On October 5, this 102.39-carat diamond sold for HK$121,562,000 / US$15,694,870 to a Japanese collector who renamed it the “Maiko Star” after his second daughter. Its sale also marks the highest-value bid ever placed on a jewel online at HK$85 million / US$10.97 million.
Whenever a 100-carat stone comes to market, it sets the world ablaze with its sheer size and mesmerizing reflections of light. This autumn Sotheby’s Hong Kong is offering what will be the eighth D-color internally flawless white diamond of this caliber to sell at auction, and having sold five of the seven diamonds to cross the three-digit threshold, the auction house feels confident to go where no other has gone before. Rather than shock, or even intimidate, with an estimate undoubtedly in the millions, Sotheby’s is offering the 102.39-carat stone with no reserve in a single-lot sale on October 5, meaning it will sell to the highest bidder regardless of price.
“Offering this diamond with no reserve and no estimate reflects our faith in the market and the current strength of demand for great gems,” Quig Bruning, head of the jewelry department at Sotheby’s New York, tells Galerie. “Demand for diamonds, and jewelry more generally, has shown tremendous resilience during the first part of the year, and we, along with our consignor, feel it is now time to let the market speak. It is the truest way to establish market value.”
That is, market value for the crème de la crème of white diamonds. Less than two percent of diamonds are classified as Type IIa, the subgroup this stone falls into, hence its remarkable transparency and purity. As an oval cut—only surpassed in size by the record-breaking 118.28-carat oval diamond sold at Sotheby’s Hong Kong in 2013—it possesses excellent polish and symmetry, the most sought-after attributes for this shape’s category.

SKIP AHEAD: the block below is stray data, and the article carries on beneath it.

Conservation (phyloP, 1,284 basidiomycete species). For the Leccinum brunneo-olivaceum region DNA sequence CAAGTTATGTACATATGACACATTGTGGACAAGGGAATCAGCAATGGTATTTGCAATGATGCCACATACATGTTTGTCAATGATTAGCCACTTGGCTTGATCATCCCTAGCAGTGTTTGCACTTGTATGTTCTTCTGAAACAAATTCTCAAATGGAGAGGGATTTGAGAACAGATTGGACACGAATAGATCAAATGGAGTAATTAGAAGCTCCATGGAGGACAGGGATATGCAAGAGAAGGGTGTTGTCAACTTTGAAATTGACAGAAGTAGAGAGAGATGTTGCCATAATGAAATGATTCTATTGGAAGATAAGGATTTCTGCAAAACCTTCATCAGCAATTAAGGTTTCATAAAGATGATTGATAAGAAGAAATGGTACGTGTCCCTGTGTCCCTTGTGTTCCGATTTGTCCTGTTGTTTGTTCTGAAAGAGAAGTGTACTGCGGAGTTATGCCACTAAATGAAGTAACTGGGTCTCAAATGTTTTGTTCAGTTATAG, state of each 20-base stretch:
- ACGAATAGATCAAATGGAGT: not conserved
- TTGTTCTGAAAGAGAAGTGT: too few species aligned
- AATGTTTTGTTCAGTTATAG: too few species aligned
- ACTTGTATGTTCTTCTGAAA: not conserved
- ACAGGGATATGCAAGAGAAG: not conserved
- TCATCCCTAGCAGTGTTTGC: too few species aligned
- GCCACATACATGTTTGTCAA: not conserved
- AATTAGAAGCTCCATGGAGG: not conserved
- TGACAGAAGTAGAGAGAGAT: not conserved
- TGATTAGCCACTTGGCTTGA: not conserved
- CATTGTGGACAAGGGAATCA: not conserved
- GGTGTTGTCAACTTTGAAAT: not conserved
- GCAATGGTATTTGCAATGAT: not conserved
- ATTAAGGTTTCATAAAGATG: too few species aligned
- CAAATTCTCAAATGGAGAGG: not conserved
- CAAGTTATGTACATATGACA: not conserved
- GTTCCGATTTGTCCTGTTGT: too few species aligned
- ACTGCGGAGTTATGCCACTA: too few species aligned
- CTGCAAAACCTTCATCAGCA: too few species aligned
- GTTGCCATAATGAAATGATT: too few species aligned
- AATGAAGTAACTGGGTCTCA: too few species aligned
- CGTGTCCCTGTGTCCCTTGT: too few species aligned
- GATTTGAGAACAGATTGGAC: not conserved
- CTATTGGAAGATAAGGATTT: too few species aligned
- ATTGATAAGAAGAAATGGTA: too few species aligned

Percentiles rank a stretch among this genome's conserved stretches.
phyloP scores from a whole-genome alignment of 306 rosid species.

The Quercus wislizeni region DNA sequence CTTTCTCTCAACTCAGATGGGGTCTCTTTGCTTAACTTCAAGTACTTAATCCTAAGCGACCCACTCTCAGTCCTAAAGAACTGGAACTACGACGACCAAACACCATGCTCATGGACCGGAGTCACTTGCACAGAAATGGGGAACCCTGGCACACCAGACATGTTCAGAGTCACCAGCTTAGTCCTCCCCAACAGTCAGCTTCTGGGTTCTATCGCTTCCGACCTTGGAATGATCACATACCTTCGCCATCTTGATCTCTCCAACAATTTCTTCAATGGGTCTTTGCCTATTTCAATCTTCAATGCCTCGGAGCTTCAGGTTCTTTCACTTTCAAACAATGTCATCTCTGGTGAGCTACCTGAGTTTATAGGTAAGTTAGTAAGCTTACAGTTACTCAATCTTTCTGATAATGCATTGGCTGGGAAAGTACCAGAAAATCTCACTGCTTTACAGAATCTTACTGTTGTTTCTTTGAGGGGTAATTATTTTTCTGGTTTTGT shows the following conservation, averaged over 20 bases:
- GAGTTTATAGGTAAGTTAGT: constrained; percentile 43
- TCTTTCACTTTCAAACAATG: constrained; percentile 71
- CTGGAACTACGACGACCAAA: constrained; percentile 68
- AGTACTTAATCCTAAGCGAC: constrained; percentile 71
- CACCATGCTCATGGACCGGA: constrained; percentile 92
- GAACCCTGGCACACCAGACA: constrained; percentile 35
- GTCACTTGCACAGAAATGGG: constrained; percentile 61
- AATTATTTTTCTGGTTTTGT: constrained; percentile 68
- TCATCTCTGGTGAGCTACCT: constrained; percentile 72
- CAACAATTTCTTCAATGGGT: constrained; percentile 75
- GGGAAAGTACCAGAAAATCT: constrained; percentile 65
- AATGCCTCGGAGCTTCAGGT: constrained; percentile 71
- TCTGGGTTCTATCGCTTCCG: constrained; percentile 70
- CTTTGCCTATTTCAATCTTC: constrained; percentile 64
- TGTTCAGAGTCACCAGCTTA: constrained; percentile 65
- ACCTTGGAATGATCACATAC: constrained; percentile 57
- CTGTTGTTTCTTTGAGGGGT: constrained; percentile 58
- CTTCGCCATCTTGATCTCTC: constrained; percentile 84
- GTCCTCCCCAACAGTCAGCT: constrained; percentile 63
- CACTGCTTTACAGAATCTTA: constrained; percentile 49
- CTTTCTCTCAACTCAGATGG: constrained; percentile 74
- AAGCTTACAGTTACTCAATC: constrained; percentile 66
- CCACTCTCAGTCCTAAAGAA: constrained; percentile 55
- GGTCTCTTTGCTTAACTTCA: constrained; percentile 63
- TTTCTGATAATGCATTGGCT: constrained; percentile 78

The diamond was cut from a 271-carat rough found in 2018 in the Victor Mine in Ontario and later cut and polished for over a year by diamond specialist Diacore. In 1987 De Beers Group first discovered this mine, and since its opening in 2008, it remains the first and only viable diamond mine in the Canadian province.
While Sotheby’s is not stating a specific estimate for the stone, it does share that diamonds of this caliber and size have sold between $11.9 to $33.7 million, a price point that turns even more heads when thought of being achieved in a no-reserve auction. But it isn’t the first time Sotheby’s jewelry department has beat market odds in recent months. In the midst of the COVID-19 pandemic in July, its Hong Kong location sold a 5.04-carat fancy vivid blue diamond ring for $10.6 million, as well as a 4.49-carat fancy vivid pink diamond for $8.1 million.
The jewelry department also sold three lots online for over $1 million each, contributing to $31 million in sales so far this year, seven times more year-on-year. And with Christie’s recently setting the record for most expensive jewel sold online with a $2.1 million 28-carat diamond, buyers are clearly hesitating less to make substantial purchases virtually. Those strong digital sales indicate that this massive stone, which Sotheby’s will open for online bidding on September 15, may eclipse that record if the winning buyer makes their bid through the web.
Gary Schuler, Sotheby’s worldwide chairman of jewelry, spoke to the evolving marketplace for exceptional diamonds in a statement distributed by the auction house: “Never before has the appreciation for world-class diamonds been so acute in the world, and more and more people have come to understand that something billions of years old and of the size of a lollipop can store as much value as a Rembrandt self-portrait or a Basquiat.”
This diamond will be sold in a single-lot auction at Sotheby’s Hong Kong on October 5, but will be open for bidding online from September 15. The auction will be preceded by a series of appointment-only previews in Beijing, Shanghai, New York, Taipei, and Hong Kong.